It was not necessary to the conviction of defendant that he had an actual intent to harm someone, if his conduct was such as indicated his utter indifference for human life and knew or in the exercise of ordinary care should have known that his actions were likely to endanger human life. State v. Studebaker, supra. It is noted that Instruction No. 1 required the finding that defendant "did kill one Lloyd Raymond Brafford, by the culpable negligent operation of a motor vehicle." Thus the finding of the killing of a human being by culpable negligencedeemed manslaughter by statute (Section 559.070, supra)was required by the instruction. The statute does not couple the stated crime with any specific intent, and it was not necessary that the instruction, including the essential elements of the offense, should specifically mention the element of intent. State v. Conley, 280 Mo. 21, 217 S.W. 29. The intent essential to guilt in every lawful conviction of our criminal statutes may be inferred, under the instant charge, from facts and circumstances tending to prove a defendant was actuated by a reckless disregard of the consequences of his negligent act. State v. Millin, 318 Mo. 553, 300 S.W. 694. By Instruction No. 2 culpable negligence was defined in language identical with Instruction No. 2 considered by this court in State v. Hinojosa, Mo.Sup., 242 S.W.2d 1; see also State v. Burchett, *618 Mo.Sup., 302 S.W.2d 9. And the trial court at defendant's instance gave Instruction D1, as follows,"The Court instructs the jury that before you can convict the defendant of manslaughter by culpable negligence under our Missouri statute, not only must death have ensued from the negligent act, or omission of the defendant, but there must be facts and circumstances in evidence tending to prove that the defendant was actuated at the time by a reckless disregard of the consequences of his act, from which you, the jury, may reasonably infer the criminal intent essential to guilt in every lawful conviction for violation of our criminal statutes."
We have observed that the clause of Instruction No. 1, above quoted"did kill one Lloyd Raymond Brafford, by the culpable negligent operation of a motor vehicle"is followed by the language, "in that the said Cleveland Thomas Duncan did drive his vehicle into an automobile * * by driving his car from his own or right hand side of the highway onto the wrong or left hand side of the highway * * *." In a sense the instruction, as defendant contends, assumed that driving on the wrong side of the highway into collision with another vehicle is, in itself, culpable negligence, whereas, the controverted factual issue was whether the act of driving on the wrong side of the highway, if so, was, in the shown facts and circumstances, culpable. It could be urged that, considered alone and without reference to Instructions Nos. 2 and D1, supra, and Instruction D3, mentioned infra, the jury reasonably could have believed that the instruction (No. 1) advised that the act of defendant in driving his car from his own or right-hand side of the highway over onto the wrong or left-hand side of the highway constituted culpable negligence and that such act alone (without regard to other facts and circumstances) with resultant collision and fatality justified the finding of the guilt of defendant of manslaughter as charged. However, not every improper assumption or direction of fact contained in an instruction renders the instruction reversibly erroneous. If the impropriety appears not to have prejudiced defendant, under all the circumstances of the case, reversal is not required. State v. Chesser, Mo.Sup., 293 S.W.2d 935; State v. English, Mo.Sup., 11 S.W.2d 1020. Separately numbered instructions are but parts of a single charge and, consequently, all instructions must be read and considered as a whole. State v. Chesser, supra.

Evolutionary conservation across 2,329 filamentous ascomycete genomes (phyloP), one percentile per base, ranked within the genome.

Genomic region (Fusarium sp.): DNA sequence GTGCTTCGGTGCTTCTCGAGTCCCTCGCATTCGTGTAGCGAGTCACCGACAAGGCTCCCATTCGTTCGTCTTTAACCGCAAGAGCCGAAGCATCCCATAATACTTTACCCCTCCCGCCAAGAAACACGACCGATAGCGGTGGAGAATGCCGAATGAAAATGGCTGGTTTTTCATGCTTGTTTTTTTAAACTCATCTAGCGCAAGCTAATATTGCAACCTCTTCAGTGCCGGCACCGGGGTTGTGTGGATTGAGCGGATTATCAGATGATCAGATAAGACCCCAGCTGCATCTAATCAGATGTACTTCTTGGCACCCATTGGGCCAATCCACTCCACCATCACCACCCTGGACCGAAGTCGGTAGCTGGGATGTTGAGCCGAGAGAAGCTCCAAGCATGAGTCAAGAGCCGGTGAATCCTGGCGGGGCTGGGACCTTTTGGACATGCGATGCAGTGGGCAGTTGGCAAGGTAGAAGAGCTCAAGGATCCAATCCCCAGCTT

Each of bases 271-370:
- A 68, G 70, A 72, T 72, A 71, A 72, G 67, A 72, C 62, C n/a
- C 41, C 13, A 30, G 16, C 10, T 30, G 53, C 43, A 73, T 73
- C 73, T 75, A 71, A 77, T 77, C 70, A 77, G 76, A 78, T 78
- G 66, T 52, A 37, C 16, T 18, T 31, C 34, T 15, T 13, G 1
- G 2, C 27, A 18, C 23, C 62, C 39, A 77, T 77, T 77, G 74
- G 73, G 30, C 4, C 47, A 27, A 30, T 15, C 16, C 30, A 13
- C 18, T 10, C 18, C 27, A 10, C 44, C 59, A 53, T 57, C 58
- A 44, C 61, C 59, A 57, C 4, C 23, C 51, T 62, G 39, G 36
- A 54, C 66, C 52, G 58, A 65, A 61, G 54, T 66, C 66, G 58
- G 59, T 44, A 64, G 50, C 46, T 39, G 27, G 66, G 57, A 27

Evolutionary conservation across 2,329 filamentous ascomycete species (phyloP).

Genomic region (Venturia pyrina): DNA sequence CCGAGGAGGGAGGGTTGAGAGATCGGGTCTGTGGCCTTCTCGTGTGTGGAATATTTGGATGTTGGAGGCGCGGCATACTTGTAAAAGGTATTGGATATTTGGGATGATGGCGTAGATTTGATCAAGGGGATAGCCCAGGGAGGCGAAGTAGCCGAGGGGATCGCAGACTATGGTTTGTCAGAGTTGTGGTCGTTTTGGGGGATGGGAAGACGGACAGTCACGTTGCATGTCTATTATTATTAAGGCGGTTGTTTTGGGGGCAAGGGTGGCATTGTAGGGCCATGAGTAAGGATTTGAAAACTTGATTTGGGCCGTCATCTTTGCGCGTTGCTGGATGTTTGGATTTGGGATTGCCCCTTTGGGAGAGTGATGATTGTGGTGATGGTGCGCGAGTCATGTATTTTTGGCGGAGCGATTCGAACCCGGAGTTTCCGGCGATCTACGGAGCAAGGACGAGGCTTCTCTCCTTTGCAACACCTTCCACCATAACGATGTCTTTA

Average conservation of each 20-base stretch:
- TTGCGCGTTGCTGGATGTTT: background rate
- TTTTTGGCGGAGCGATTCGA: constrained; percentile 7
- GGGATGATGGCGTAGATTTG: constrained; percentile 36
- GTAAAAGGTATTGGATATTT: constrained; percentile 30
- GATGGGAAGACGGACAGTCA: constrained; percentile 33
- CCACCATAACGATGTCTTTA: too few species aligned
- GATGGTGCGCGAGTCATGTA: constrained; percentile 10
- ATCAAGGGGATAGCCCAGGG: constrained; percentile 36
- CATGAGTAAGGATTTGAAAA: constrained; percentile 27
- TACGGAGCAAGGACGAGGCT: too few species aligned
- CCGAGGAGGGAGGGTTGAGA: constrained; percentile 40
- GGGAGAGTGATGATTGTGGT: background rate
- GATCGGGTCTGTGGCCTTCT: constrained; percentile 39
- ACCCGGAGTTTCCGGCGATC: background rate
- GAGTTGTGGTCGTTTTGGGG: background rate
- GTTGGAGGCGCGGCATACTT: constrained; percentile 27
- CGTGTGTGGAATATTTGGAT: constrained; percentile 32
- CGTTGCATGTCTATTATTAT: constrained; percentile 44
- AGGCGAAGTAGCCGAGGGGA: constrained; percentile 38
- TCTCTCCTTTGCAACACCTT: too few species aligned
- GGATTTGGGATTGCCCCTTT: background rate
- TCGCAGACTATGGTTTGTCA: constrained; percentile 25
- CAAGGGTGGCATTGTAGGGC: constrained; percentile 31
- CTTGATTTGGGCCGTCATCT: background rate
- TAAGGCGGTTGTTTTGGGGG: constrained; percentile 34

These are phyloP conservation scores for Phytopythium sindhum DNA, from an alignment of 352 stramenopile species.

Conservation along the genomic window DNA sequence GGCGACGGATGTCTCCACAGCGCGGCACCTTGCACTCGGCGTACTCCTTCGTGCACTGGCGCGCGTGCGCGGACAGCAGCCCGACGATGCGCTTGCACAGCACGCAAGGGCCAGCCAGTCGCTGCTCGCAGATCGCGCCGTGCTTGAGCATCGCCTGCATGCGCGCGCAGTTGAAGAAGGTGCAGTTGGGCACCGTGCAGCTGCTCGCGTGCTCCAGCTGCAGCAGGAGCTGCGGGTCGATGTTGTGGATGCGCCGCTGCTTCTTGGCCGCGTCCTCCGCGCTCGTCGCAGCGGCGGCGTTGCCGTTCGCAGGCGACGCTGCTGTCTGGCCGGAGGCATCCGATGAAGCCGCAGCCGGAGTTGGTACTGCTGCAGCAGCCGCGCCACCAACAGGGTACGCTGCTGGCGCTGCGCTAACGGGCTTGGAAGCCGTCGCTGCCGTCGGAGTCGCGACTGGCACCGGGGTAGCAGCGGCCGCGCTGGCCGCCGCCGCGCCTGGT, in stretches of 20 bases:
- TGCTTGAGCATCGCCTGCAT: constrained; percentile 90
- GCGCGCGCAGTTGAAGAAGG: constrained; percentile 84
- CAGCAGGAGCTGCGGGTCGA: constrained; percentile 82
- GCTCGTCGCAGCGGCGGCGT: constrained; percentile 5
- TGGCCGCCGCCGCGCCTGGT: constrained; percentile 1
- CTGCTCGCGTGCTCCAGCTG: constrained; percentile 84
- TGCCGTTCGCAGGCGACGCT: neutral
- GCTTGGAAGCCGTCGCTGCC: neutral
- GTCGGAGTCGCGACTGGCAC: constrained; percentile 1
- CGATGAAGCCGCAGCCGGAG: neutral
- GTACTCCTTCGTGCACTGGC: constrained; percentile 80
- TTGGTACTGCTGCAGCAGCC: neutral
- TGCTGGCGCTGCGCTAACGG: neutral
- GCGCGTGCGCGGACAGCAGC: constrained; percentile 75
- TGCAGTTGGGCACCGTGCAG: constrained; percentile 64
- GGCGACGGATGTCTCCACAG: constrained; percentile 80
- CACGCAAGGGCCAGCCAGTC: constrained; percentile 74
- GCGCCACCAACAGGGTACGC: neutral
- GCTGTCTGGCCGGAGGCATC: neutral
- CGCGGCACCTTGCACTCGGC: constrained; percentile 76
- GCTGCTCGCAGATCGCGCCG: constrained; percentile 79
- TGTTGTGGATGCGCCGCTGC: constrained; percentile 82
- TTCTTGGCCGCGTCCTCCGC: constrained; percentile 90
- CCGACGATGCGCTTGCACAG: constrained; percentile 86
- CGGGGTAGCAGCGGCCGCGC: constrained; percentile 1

Now, as we have said, the trial court gave Instructions Nos. 2 and D1 defining culpable negligence and advising the jury that before defendant could be convicted of manslaughter by culpable negligence there must be facts and circumstances in evidence tending to prove that defendant was actuated by a reckless disregard of the consequences of his act. Furthermore, although he did not testify, defendant introduced evidence tending to show that the night of the fatality was foggy and the visibility bad so that the black line in the center of the pavement "couldn't hardly" be seen; that the lights of the Brafford car blinded passengers in defendant's vehicle; and that in passing over to the left of the center line of the highway the course of defendant's car merely had continued to traverse a projection of the arc of the left-hand curve of the westbound approach to the crest of Hicklin Hill. The facts thus supported by defendant's evidence were hypothesized in Instruction D3, given at defendant's request, and the jury was directed to find defendant not guilty if, having found these facts, and "that the culpability of the defendant could not have been so great as to indicate a reckless and utter disregard for human life."